Often times, subscriptions can be become unwieldy. If there’s lack of organization, it creates multiple problems downstream. It can be challenging to track costs per application or subsystems. Tracking costs per environment can also be challenging. Granting access to developers with principle of least privilege can also be a problem, and so on. Disorganization can breed unplanned work.

Based on the Cloud Adoption Framework, I like their take on how to make decisions around various subscriptions models. They walk you through the different styles such as starting with a single subscription to rule them all to one subscription per business unit, per app.

In my opinion, many organizations can go pretty far with the basic subscription model: a non-prod and a prod subscription.

The non-prod subscription could be a dev/test type of subscription so that you get reduced pricing. Could you use this type for the prod subscription? You’re not supposed to and it’s not in your best interest. Dev/test subscriptions have no SLA. I’d also imagine from an engineering standpoint that dev/test subscriptions would get prioritized in the case of an emergency by Azure. You get what you pay for.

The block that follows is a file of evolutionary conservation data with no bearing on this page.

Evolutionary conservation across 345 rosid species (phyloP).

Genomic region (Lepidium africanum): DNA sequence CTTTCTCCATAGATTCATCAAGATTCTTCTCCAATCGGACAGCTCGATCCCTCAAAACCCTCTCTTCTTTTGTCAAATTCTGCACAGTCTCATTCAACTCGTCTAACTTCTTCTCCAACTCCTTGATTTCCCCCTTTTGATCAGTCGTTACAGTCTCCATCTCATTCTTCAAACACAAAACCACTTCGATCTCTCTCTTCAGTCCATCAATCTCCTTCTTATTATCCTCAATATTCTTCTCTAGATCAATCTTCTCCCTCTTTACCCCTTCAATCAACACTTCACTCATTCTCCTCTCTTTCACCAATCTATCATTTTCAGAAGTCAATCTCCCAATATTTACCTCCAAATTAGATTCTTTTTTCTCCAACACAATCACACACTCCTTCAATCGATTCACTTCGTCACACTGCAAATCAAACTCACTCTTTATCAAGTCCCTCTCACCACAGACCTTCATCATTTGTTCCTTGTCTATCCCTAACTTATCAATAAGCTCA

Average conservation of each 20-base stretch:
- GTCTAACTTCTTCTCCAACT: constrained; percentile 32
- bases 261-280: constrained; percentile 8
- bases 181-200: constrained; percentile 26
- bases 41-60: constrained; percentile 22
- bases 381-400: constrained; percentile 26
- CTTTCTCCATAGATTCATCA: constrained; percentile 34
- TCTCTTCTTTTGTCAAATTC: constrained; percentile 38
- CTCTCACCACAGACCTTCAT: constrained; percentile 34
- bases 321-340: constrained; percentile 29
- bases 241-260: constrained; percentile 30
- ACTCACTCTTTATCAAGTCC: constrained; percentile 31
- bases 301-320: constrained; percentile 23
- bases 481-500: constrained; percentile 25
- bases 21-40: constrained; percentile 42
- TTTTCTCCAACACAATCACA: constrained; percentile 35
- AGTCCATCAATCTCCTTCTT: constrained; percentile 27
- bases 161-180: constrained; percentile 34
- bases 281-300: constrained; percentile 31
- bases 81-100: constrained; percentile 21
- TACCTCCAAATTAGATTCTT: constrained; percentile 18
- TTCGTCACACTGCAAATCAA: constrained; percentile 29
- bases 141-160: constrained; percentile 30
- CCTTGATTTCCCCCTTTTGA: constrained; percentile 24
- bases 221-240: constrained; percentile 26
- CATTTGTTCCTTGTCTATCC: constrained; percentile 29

With the basic subscription model, it takes a significant amount of apps to cause growing pains. It depends on the complexity of the applications and how many resources encompasses a deployment. It also matters how many engineers would be working from the same subscriptions day in and out. Roughly speaking, with good governance and practice, after 5 or more complicated apps or 30+ engineers it starts to become overwhelming. One thing is true - each organization is different.